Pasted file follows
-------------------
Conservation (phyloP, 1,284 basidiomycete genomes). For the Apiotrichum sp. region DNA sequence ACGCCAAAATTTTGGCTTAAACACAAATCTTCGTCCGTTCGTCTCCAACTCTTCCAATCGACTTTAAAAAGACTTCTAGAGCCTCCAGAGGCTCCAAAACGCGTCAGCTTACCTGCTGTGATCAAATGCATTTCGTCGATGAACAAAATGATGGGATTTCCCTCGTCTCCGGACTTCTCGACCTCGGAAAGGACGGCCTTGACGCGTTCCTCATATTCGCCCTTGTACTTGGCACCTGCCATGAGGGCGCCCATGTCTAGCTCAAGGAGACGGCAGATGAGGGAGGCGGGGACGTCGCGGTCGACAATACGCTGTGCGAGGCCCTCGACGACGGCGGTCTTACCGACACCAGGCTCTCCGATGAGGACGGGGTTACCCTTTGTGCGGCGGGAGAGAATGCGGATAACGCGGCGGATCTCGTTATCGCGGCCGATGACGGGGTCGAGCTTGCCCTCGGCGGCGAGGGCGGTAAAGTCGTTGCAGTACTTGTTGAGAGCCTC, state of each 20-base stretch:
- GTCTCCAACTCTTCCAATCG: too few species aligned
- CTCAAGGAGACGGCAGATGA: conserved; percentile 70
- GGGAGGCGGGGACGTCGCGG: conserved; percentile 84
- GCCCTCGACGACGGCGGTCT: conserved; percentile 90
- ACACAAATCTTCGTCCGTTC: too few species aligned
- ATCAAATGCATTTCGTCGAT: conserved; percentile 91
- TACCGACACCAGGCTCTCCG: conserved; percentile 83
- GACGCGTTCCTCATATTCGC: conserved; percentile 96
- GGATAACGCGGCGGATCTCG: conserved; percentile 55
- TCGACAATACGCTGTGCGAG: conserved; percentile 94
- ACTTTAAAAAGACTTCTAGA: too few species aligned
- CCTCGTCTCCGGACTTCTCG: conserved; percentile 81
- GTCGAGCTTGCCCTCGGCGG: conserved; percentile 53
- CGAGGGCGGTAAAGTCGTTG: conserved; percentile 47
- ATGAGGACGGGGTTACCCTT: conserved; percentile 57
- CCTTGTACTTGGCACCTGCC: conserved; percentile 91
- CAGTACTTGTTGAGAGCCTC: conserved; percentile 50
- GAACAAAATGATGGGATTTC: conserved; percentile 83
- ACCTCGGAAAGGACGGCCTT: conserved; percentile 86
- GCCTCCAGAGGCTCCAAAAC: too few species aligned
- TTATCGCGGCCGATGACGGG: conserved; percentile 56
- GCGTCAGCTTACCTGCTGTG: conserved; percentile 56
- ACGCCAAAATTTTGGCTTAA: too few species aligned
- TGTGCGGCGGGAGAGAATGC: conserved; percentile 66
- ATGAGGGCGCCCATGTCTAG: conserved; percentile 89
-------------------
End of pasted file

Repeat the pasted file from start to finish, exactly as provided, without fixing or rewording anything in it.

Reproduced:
Conservation (phyloP, 1,284 basidiomycete genomes). For the Apiotrichum sp. region DNA sequence ACGCCAAAATTTTGGCTTAAACACAAATCTTCGTCCGTTCGTCTCCAACTCTTCCAATCGACTTTAAAAAGACTTCTAGAGCCTCCAGAGGCTCCAAAACGCGTCAGCTTACCTGCTGTGATCAAATGCATTTCGTCGATGAACAAAATGATGGGATTTCCCTCGTCTCCGGACTTCTCGACCTCGGAAAGGACGGCCTTGACGCGTTCCTCATATTCGCCCTTGTACTTGGCACCTGCCATGAGGGCGCCCATGTCTAGCTCAAGGAGACGGCAGATGAGGGAGGCGGGGACGTCGCGGTCGACAATACGCTGTGCGAGGCCCTCGACGACGGCGGTCTTACCGACACCAGGCTCTCCGATGAGGACGGGGTTACCCTTTGTGCGGCGGGAGAGAATGCGGATAACGCGGCGGATCTCGTTATCGCGGCCGATGACGGGGTCGAGCTTGCCCTCGGCGGCGAGGGCGGTAAAGTCGTTGCAGTACTTGTTGAGAGCCTC, state of each 20-base stretch:
- GTCTCCAACTCTTCCAATCG: too few species aligned
- CTCAAGGAGACGGCAGATGA: conserved; percentile 70
- GGGAGGCGGGGACGTCGCGG: conserved; percentile 84
- GCCCTCGACGACGGCGGTCT: conserved; percentile 90
- ACACAAATCTTCGTCCGTTC: too few species aligned
- ATCAAATGCATTTCGTCGAT: conserved; percentile 91
- TACCGACACCAGGCTCTCCG: conserved; percentile 83
- GACGCGTTCCTCATATTCGC: conserved; percentile 96
- GGATAACGCGGCGGATCTCG: conserved; percentile 55
- TCGACAATACGCTGTGCGAG: conserved; percentile 94
- ACTTTAAAAAGACTTCTAGA: too few species aligned
- CCTCGTCTCCGGACTTCTCG: conserved; percentile 81
- GTCGAGCTTGCCCTCGGCGG: conserved; percentile 53
- CGAGGGCGGTAAAGTCGTTG: conserved; percentile 47
- ATGAGGACGGGGTTACCCTT: conserved; percentile 57
- CCTTGTACTTGGCACCTGCC: conserved; percentile 91
- CAGTACTTGTTGAGAGCCTC: conserved; percentile 50
- GAACAAAATGATGGGATTTC: conserved; percentile 83
- ACCTCGGAAAGGACGGCCTT: conserved; percentile 86
- GCCTCCAGAGGCTCCAAAAC: too few species aligned
- TTATCGCGGCCGATGACGGG: conserved; percentile 56
- GCGTCAGCTTACCTGCTGTG: conserved; percentile 56
- ACGCCAAAATTTTGGCTTAA: too few species aligned
- TGTGCGGCGGGAGAGAATGC: conserved; percentile 66
- ATGAGGGCGCCCATGTCTAG: conserved; percentile 89